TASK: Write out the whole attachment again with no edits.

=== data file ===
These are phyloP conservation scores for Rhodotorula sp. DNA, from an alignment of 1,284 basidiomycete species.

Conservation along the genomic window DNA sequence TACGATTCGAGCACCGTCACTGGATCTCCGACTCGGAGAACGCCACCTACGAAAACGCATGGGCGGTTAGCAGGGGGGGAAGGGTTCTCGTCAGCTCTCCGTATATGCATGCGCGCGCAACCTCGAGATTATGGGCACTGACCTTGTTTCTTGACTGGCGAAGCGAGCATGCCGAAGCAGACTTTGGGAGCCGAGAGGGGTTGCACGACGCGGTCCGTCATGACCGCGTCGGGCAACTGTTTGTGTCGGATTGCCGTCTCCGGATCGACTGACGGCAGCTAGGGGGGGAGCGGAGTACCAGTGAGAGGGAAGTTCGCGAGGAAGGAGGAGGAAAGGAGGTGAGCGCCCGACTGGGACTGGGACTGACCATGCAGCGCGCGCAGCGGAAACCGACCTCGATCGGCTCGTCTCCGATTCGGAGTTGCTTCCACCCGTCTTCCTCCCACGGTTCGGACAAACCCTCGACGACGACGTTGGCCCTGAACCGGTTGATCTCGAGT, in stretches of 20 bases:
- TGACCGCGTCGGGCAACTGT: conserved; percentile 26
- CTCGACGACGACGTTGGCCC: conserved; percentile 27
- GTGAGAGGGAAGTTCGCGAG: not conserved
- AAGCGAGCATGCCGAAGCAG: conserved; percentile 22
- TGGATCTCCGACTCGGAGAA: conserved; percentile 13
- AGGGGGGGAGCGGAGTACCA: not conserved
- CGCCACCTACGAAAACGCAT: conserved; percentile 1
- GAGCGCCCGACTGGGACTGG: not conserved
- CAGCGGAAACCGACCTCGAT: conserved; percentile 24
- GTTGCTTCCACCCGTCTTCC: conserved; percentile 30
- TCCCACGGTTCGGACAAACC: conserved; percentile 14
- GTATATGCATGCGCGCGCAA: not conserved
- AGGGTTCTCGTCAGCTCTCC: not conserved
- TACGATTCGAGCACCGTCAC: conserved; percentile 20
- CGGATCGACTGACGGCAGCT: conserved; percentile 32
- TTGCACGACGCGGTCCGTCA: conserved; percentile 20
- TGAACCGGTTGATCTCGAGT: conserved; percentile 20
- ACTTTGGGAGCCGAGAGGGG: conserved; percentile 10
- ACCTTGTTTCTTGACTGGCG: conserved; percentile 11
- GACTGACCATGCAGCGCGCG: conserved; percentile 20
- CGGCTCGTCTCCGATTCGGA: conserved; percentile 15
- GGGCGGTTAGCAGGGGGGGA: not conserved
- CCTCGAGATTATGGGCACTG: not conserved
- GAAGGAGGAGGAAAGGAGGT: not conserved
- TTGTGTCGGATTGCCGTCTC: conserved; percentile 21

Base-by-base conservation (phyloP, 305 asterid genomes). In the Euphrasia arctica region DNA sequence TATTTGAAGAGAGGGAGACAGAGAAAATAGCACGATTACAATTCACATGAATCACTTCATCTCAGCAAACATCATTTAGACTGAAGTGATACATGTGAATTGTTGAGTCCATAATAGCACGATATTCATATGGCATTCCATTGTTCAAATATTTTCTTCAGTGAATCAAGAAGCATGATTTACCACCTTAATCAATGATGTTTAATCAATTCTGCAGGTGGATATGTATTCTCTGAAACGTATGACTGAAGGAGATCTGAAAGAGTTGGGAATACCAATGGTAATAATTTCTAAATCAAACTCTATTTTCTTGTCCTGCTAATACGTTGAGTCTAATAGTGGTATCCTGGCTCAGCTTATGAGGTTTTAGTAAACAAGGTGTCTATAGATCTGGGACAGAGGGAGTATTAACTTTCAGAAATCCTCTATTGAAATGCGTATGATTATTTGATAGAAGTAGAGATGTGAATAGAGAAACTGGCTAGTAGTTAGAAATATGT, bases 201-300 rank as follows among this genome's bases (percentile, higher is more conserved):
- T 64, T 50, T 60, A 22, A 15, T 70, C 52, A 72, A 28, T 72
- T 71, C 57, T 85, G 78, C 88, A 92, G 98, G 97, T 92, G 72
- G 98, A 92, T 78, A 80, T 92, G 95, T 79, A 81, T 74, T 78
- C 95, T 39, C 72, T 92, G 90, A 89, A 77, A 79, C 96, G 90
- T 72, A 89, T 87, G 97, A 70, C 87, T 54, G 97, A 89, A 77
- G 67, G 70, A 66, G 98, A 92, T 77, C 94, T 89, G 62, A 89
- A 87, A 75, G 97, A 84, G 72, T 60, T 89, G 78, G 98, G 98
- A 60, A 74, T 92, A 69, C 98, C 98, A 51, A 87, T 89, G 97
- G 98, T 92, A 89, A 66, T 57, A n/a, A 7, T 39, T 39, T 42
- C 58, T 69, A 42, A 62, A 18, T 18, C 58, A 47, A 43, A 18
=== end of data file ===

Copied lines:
These are phyloP conservation scores for Rhodotorula sp. DNA, from an alignment of 1,284 basidiomycete species.

Conservation along the genomic window DNA sequence TACGATTCGAGCACCGTCACTGGATCTCCGACTCGGAGAACGCCACCTACGAAAACGCATGGGCGGTTAGCAGGGGGGGAAGGGTTCTCGTCAGCTCTCCGTATATGCATGCGCGCGCAACCTCGAGATTATGGGCACTGACCTTGTTTCTTGACTGGCGAAGCGAGCATGCCGAAGCAGACTTTGGGAGCCGAGAGGGGTTGCACGACGCGGTCCGTCATGACCGCGTCGGGCAACTGTTTGTGTCGGATTGCCGTCTCCGGATCGACTGACGGCAGCTAGGGGGGGAGCGGAGTACCAGTGAGAGGGAAGTTCGCGAGGAAGGAGGAGGAAAGGAGGTGAGCGCCCGACTGGGACTGGGACTGACCATGCAGCGCGCGCAGCGGAAACCGACCTCGATCGGCTCGTCTCCGATTCGGAGTTGCTTCCACCCGTCTTCCTCCCACGGTTCGGACAAACCCTCGACGACGACGTTGGCCCTGAACCGGTTGATCTCGAGT, in stretches of 20 bases:
- TGACCGCGTCGGGCAACTGT: conserved; percentile 26
- CTCGACGACGACGTTGGCCC: conserved; percentile 27
- GTGAGAGGGAAGTTCGCGAG: not conserved
- AAGCGAGCATGCCGAAGCAG: conserved; percentile 22
- TGGATCTCCGACTCGGAGAA: conserved; percentile 13
- AGGGGGGGAGCGGAGTACCA: not conserved
- CGCCACCTACGAAAACGCAT: conserved; percentile 1
- GAGCGCCCGACTGGGACTGG: not conserved
- CAGCGGAAACCGACCTCGAT: conserved; percentile 24
- GTTGCTTCCACCCGTCTTCC: conserved; percentile 30
- TCCCACGGTTCGGACAAACC: conserved; percentile 14
- GTATATGCATGCGCGCGCAA: not conserved
- AGGGTTCTCGTCAGCTCTCC: not conserved
- TACGATTCGAGCACCGTCAC: conserved; percentile 20
- CGGATCGACTGACGGCAGCT: conserved; percentile 32
- TTGCACGACGCGGTCCGTCA: conserved; percentile 20
- TGAACCGGTTGATCTCGAGT: conserved; percentile 20
- ACTTTGGGAGCCGAGAGGGG: conserved; percentile 10
- ACCTTGTTTCTTGACTGGCG: conserved; percentile 11
- GACTGACCATGCAGCGCGCG: conserved; percentile 20
- CGGCTCGTCTCCGATTCGGA: conserved; percentile 15
- GGGCGGTTAGCAGGGGGGGA: not conserved
- CCTCGAGATTATGGGCACTG: not conserved
- GAAGGAGGAGGAAAGGAGGT: not conserved
- TTGTGTCGGATTGCCGTCTC: conserved; percentile 21

Base-by-base conservation (phyloP, 305 asterid genomes). In the Euphrasia arctica region DNA sequence TATTTGAAGAGAGGGAGACAGAGAAAATAGCACGATTACAATTCACATGAATCACTTCATCTCAGCAAACATCATTTAGACTGAAGTGATACATGTGAATTGTTGAGTCCATAATAGCACGATATTCATATGGCATTCCATTGTTCAAATATTTTCTTCAGTGAATCAAGAAGCATGATTTACCACCTTAATCAATGATGTTTAATCAATTCTGCAGGTGGATATGTATTCTCTGAAACGTATGACTGAAGGAGATCTGAAAGAGTTGGGAATACCAATGGTAATAATTTCTAAATCAAACTCTATTTTCTTGTCCTGCTAATACGTTGAGTCTAATAGTGGTATCCTGGCTCAGCTTATGAGGTTTTAGTAAACAAGGTGTCTATAGATCTGGGACAGAGGGAGTATTAACTTTCAGAAATCCTCTATTGAAATGCGTATGATTATTTGATAGAAGTAGAGATGTGAATAGAGAAACTGGCTAGTAGTTAGAAATATGT, bases 201-300 rank as follows among this genome's bases (percentile, higher is more conserved):
- T 64, T 50, T 60, A 22, A 15, T 70, C 52, A 72, A 28, T 72
- T 71, C 57, T 85, G 78, C 88, A 92, G 98, G 97, T 92, G 72
- G 98, A 92, T 78, A 80, T 92, G 95, T 79, A 81, T 74, T 78
- C 95, T 39, C 72, T 92, G 90, A 89, A 77, A 79, C 96, G 90
- T 72, A 89, T 87, G 97, A 70, C 87, T 54, G 97, A 89, A 77
- G 67, G 70, A 66, G 98, A 92, T 77, C 94, T 89, G 62, A 89
- A 87, A 75, G 97, A 84, G 72, T 60, T 89, G 78, G 98, G 98
- A 60, A 74, T 92, A 69, C 98, C 98, A 51, A 87, T 89, G 97
- G 98, T 92, A 89, A 66, T 57, A n/a, A 7, T 39, T 39, T 42
- C 58, T 69, A 42, A 62, A 18, T 18, C 58, A 47, A 43, A 18